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Block Ads at a Network Level with Pi-Hole and an Ubiquiti EdgeRouter

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Advertisements are incredibly annoying, and I’m saying this as someone who relies on them for income on The Polyglot Developer. Even with ad providers such as Google saying that they’re working to provide a better experience, things seem to be getting worse. You could use tools like Adblock Plus in the browser, but what about mobile devices? Better yet, what about all the websites out there that detect when an ad blocker is being used and make the browsing experience even worse by denying access?

To get beyond these advertisement related problems, you’re going to need to handle things from a network level, not a per device level.

In this tutorial we’re going to see how to configure Pi-Hole, a popular network level ad blocking solution. For this example we’re going to use it with a Raspberry Pi and an Ubiquiti EdgeRouter, even though other networking hardware can be substituted.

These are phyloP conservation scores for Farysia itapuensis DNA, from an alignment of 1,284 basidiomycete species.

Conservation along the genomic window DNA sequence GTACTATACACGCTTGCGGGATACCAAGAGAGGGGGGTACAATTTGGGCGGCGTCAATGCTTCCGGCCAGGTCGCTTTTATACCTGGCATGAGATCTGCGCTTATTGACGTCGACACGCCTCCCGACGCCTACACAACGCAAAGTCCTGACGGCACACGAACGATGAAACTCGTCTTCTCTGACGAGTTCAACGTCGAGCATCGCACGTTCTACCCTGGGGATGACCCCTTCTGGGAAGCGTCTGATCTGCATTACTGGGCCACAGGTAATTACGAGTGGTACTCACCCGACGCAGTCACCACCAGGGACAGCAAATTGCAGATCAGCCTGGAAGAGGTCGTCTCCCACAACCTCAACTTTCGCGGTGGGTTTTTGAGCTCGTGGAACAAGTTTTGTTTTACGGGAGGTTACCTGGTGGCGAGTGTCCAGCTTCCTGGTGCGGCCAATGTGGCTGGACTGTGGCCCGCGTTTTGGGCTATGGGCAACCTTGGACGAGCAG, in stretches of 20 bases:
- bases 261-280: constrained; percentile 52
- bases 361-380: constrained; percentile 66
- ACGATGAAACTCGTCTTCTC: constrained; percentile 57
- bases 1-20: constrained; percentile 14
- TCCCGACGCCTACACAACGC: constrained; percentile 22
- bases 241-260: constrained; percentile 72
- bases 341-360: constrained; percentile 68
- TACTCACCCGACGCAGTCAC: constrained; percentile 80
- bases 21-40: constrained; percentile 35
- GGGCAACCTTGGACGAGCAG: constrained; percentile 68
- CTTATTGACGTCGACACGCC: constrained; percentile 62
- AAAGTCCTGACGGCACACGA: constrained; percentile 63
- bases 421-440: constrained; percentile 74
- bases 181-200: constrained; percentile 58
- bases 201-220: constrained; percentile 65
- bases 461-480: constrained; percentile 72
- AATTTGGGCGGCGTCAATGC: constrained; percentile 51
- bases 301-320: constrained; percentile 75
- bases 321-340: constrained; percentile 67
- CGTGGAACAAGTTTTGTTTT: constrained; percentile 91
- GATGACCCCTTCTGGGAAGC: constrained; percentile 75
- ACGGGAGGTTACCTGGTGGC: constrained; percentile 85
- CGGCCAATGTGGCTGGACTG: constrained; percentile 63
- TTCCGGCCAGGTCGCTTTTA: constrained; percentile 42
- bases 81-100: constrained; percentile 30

Before we get too invested in the tutorial, I wanted to point out a few things:

  • Affiliate links will be used throughout this tutorial. If you purchase any of the products mentioned using the links in this tutorial, I’ll get a small portion of the sale.
  • The hardware used in this tutorial is hardware I’m currently using at home at the time of writing.
  • The EdgeRouter is a business class piece of hardware. While it’s unlikely we destroy it in this tutorial, be careful because there are not training wheels for this product.